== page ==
If I was Michael Moore, I'd be doing two things right about now: First, I'd be patting myself on the back for the wondrous way in which the media, the political climate and my own savvy marketing has made Fahrenheit 9/11
a monster hit before it even opened; and second, I'd be doing my back-patting from a safe distance, maybe in a cave far, far away, right next to Osama Bin Laden's.
Look up in the sky. It's even money the clouds you see have formed from steam whistling out of George W. Bush's ears. Fahrenheit 9/11
is that scathing, and this is undoubtedly one pissed-off prez. Moore's latest film is more than a simple indictment. It is probably the most damning and disturbing film ever produced about a U.S. President, ripping apart the entire Bush presidency, savaging his family's credibility and coming within a hair of accusing Bush of outright treason.
begins with a fireworks display celebrating the hopeful presidential victory of Al Gore, followed by shock, dismay and apparent treachery as Florida -- along with the entire country -- seemingly slips into Bush's hands via the supposed machinations of family moles planted in Florida, the Supreme Court and Fox News.
But that's just the beginning. Moore's election conspiracy grenade is just the opening pitch. The fireworks really start as Moore delivers the entire Bush family, the U.S. administration, Saudi Arabia, September 11 and, of course, the war in Iraq on a conspiracy platter so thick and tangled it's hard to know when to laugh and when to be truly scared. His evidence is a scattershot of pieces and clues that Moore fuses together by the heat of his beliefs.
But to buy into his sinister conclusions means buying into his level of contempt for the present authority. If you don't, then all his facts appear strung together by spiderwebs.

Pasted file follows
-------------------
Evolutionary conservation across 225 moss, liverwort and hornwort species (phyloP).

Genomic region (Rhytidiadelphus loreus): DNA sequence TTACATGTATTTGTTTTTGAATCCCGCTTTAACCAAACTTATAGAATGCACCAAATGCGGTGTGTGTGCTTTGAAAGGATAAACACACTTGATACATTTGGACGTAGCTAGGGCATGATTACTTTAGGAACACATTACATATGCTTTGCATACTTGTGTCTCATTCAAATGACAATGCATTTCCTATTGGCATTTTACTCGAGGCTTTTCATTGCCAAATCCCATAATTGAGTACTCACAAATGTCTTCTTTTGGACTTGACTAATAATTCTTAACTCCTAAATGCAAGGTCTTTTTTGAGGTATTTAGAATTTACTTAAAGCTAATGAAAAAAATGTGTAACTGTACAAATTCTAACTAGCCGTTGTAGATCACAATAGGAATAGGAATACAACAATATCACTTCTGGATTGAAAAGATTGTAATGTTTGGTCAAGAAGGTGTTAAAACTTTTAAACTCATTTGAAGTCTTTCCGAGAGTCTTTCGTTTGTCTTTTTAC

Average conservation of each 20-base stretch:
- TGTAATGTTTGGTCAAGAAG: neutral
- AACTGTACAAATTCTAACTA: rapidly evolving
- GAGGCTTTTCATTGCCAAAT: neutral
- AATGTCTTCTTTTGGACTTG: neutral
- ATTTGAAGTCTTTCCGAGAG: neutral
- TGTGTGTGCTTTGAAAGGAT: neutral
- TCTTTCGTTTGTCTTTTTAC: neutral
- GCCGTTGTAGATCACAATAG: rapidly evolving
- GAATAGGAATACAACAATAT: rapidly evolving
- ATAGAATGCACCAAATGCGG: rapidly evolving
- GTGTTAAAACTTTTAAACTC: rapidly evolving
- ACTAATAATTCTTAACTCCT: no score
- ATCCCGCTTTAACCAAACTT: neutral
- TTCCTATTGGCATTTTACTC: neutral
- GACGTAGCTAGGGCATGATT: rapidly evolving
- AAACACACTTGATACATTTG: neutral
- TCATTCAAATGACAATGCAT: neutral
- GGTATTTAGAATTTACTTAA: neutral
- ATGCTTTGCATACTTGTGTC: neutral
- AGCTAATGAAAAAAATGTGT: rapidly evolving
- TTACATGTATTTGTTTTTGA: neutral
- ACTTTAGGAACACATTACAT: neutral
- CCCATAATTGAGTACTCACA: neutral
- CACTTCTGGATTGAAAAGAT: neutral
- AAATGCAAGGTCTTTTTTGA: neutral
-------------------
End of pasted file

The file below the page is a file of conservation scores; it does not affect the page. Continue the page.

There is the deep financial alliance between the Bush and the Bin Laden families and Bush and the Saudis. Moore assembles all his clues and suggests the men at the top of the U.S. presidency have been putting Saudi interests and their financial pockets ahead of their responsibility to America. His facts appear solid even if the conclusions are flimsy, but Moore doesn't let that slow him down -- he literally comes within a legal word or two of calling George W. Bush a traitor to his country. Them's alot more than fighting words.
But it's on the subject of the Iraq war that Moore shines best, both as a filmmaker and as a messenger of truth. He puts down his amateur sleuth hat and does what he does best -- interview people. We're taken inside Iraq to see footage of 20-year-old kids fighting a war they don't quite understand, we see horrific, painful clips that would never show up on American television, and we follow a Mother's helpless grief. The latter is an emotionally devestating segment, and it's the most manipulative part of the film. Moore latches onto this woman's gripping story like a lifeboat for his credibility, knowing it offers both emotional punch and undisputed reality. The cost of war is rammed home all the more powerfully because Moore, for once, shuts up and simply allows this story to be shown.
Whether or not you buy the hyperbole, Moore -- the "gadfly" documentarian, the goofy "showman" -- proves he has graduated into an impressive investigative journalist. We see information and video clips that beg the question, "How the hell did he get that!?" It's newshound reporting in the finest tradition. As Moore himself has said, his reputation has grown to the point where inaccessible files and pictures are now offered to him through clandestine contacts. That position can only help his films and it's even more important for his audience, because it grants us access denied to us by networks and the press.
Whether you agree with him or not, it's hard to argue that someone should be doing Michael Moore's job. At worst, he can be accused of being a talented pain in the ass who can't resist running with scissors. At best, Michael Moore may be the gutsiest filmmaker North America has ever seen.